Treasure Island

Carl Sandburg

(6 January 1878 – 22 July 1967 / Illinois)

Quotations

  • ''There will be a rusty gun on the wall, sweetheart,
    The rifle grooves curling with flakes of rust.
    A spider will make a silver string nest in the darkest, warmest
    corner of it.''
    Carl Sandburg (1878-1967), U.S. poet. A. E. F. (l. 1-3). . . Modern American & British Poetry. Louis Untermeyer, ed., in consultation with Karl Shapiro and Richard Wilbur. (Rev., shorter ed., 1955) Harcourt, Brace and Company.
    264 person liked.
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  • ''The buffaloes are gone.
    And those who saw the buffaloes are gone.''
    Carl Sandburg (1878-1967), U.S. poet. Buffalo Dusk (l. 1-2). . . Oxford Book of Children's Verse in America, The. Donald Hall, ed. (1985) Oxford University Press.
  • ''And they tell me you are brutal and my reply is: On the faces of
    women and children I have seen the marks of wanton hunger.
    And having answered so I turn once more to those who sneer at this
    my city, and I give them back the sneer and say to them:
    Come and show me another city with lifted head singing so proud to
    be alive and coarse and strong and cunning.''
    Carl Sandburg (1878-1967), U.S. poet. Chicago (l. 10-12). . . Oxford Book of American Verse, The. F. O. Matthiessen, ed. (1950) Oxford University Press.
  • ''Hog Butcher for the World,
    Tool Maker, Stacker of Wheat,
    Player with Railroads and the Nation's Freight Handler;
    Stormy, husky, brawling,
    City of the Big Shoulders.''
    Carl Sandburg (1878-1967), U.S. poet. "Chicago," Chicago Poems (1916).
  • ''tell me if the lovers are losers . . . tell me if any get more
    than the lovers . . . in the dust . . . in the cool tombs.''
    Carl Sandburg (1878-1967), U.S. poet. Cool Tombs (l. 4). . . Oxford Book of Short Poems, The. P. J. Kavanagh and James Michie, eds. Oxford University Press.
  • ''Pocahontas' body, lovely as a poplar, sweet as a red haw in
    November''
    Carl Sandburg (1878-1967), U.S. poet. Cool Tombs (l. 3). . . Oxford Book of Short Poems, The. P. J. Kavanagh and James Michie, eds. Oxford University Press.
  • ''The woman named Tomorrow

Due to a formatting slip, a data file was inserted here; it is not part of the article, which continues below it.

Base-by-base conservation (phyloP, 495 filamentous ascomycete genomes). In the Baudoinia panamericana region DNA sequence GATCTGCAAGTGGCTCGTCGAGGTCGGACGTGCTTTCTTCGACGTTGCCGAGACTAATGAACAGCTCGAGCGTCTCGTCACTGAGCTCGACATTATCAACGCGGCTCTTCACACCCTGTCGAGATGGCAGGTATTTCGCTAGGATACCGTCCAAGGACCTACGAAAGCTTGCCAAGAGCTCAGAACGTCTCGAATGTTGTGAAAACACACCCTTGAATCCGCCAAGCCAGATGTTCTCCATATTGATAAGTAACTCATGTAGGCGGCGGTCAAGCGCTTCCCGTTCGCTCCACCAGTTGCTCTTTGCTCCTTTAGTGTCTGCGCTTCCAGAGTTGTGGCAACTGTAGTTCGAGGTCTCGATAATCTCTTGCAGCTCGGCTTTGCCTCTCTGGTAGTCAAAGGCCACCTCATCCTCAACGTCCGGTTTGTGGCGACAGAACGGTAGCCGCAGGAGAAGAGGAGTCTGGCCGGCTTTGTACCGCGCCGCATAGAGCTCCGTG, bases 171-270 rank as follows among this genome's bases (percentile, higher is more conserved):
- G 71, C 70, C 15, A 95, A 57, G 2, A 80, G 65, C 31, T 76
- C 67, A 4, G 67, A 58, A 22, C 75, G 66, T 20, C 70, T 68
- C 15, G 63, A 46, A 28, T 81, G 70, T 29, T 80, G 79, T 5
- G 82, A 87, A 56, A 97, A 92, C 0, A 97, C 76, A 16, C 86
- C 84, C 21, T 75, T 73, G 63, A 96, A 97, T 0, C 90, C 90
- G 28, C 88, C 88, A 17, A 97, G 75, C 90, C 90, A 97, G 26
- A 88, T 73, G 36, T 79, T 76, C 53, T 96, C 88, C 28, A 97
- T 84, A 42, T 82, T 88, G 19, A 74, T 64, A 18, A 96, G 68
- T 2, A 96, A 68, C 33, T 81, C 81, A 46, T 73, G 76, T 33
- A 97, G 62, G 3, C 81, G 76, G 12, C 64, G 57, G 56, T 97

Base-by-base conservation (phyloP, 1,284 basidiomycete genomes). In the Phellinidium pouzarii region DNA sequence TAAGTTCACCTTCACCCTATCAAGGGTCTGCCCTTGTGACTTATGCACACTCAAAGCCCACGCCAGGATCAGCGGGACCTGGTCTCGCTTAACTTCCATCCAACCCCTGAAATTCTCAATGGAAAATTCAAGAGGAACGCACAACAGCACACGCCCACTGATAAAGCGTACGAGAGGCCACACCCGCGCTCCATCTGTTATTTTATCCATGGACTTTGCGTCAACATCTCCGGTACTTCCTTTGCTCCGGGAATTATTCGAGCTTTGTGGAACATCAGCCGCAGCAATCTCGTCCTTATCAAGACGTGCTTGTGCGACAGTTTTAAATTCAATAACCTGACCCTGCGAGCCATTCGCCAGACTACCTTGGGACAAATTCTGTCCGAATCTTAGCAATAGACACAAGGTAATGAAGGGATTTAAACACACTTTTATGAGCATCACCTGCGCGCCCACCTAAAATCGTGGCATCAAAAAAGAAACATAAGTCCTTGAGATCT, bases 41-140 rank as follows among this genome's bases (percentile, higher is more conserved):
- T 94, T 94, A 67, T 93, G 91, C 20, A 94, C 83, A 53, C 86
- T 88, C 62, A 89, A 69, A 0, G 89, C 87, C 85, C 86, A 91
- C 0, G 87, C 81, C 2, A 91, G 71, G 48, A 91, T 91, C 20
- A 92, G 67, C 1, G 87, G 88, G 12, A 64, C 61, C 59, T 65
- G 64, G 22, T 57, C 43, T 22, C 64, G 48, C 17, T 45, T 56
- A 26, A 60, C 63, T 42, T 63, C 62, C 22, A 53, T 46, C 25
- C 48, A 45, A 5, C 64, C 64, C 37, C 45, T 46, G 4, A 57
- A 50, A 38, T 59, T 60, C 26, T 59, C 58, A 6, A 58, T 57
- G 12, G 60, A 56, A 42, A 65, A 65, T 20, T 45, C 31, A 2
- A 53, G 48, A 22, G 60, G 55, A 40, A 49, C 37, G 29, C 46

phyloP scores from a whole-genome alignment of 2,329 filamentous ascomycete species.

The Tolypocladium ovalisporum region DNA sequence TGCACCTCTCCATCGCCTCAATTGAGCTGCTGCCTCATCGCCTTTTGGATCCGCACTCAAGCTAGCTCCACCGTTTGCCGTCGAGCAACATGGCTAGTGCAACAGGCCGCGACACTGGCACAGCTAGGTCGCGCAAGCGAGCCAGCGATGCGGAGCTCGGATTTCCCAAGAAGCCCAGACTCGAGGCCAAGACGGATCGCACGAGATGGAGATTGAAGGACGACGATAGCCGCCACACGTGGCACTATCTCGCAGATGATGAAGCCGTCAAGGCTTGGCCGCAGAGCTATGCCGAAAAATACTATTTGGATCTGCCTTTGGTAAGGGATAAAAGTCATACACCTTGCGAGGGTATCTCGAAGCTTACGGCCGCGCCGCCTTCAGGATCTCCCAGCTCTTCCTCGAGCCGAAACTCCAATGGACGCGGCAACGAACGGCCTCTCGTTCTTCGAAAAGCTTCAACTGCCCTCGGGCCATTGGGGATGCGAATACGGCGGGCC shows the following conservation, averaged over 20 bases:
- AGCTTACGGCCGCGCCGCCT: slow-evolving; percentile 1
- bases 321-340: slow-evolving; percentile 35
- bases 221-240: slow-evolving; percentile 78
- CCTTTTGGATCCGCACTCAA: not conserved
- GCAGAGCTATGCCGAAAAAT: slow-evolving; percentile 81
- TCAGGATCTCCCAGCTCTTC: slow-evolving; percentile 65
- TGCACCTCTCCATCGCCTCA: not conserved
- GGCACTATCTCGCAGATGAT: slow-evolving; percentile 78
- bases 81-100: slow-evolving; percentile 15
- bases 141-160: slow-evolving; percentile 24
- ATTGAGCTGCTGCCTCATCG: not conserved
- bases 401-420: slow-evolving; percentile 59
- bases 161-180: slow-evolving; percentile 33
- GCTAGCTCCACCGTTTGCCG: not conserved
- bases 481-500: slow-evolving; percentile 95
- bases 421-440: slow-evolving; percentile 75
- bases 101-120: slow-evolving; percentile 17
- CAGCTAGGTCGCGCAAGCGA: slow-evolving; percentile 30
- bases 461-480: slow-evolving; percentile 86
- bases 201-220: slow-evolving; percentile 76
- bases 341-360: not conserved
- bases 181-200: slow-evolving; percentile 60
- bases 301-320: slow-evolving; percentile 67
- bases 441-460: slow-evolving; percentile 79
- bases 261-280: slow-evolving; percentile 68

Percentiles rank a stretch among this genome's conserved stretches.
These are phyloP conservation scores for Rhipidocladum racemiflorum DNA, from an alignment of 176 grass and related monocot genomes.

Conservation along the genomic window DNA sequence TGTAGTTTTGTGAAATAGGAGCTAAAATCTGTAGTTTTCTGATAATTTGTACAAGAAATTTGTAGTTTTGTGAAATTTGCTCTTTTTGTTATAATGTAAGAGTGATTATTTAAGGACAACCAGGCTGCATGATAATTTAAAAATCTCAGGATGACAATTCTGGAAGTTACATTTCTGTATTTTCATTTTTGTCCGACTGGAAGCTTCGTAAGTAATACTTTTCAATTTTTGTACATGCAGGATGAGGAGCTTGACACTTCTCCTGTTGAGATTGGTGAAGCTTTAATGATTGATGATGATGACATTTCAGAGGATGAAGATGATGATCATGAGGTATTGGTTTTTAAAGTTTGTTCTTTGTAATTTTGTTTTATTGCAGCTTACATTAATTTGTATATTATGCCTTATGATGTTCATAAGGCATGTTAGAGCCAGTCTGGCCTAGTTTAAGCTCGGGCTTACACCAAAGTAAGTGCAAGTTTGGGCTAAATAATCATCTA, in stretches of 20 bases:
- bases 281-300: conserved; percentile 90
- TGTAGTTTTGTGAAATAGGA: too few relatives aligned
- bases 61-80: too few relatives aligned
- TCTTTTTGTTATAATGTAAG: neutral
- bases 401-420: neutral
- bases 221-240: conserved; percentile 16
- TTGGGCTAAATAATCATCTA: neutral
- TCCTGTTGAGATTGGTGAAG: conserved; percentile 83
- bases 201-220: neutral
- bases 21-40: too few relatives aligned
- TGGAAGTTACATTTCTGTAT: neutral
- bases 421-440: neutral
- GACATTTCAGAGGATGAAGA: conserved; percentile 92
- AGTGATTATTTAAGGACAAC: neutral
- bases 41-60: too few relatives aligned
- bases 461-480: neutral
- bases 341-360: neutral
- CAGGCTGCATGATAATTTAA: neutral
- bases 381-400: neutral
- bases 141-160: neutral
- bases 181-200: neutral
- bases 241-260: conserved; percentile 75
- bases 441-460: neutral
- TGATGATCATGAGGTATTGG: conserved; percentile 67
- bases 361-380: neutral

sits with a hairpin in her teeth
    and takes her time''
    Carl Sandburg (1878-1967), U.S. poet. Four Preludes on Playthings of the Wind (l. 1-3). . . New Oxford Book of American Verse, The. Richard Ellmann, ed. (1976) Oxford University Press.
  • ''and the girls chanted:
    We are the greatest city,
    and the greatest nation:
    nothing like us ever was.''
    Carl Sandburg (1878-1967), U.S. poet. Four Preludes on Playthings of the Wind (l. 13-16). . . New Oxford Book of American Verse, The. Richard Ellmann, ed. (1976) Oxford University Press.
  • ''The feet of the rats
    scribble on the doorsills;
    the hieroglyphs of the rat footprints
    chatter the pedigrees of the rats''
    Carl Sandburg (1878-1967), U.S. poet. Four Preludes on Playthings of the Wind (l. 50-53). . . New Oxford Book of American Verse, The. Richard Ellmann, ed. (1976) Oxford University Press.
  • ''Pile the bodies high at Austerlitz and Waterloo.
    Shovel them under and let me work—
    I am the grass; I cover all.''
    Carl Sandburg (1878-1967), U.S. poet. Grass (l. 1-3). . . Oxford Book of American Verse, The. F. O. Matthiessen, ed. (1950) Oxford University Press.

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Silver Nails

A man was crucified. He came to the city a stranger,
was accused, and nailed to a cross. He lingered hanging.
Laughed at the crowd. "The nails are iron," he
said, "You are cheap. In my country when we crucify
we use silver nails. . ." So he went jeering. They
did not understand him at first. Later they talked about
him in changed voices in the saloons, bowling alleys, and
churches. It came over them every man is crucified
only once in his life and the law of humanity dictates

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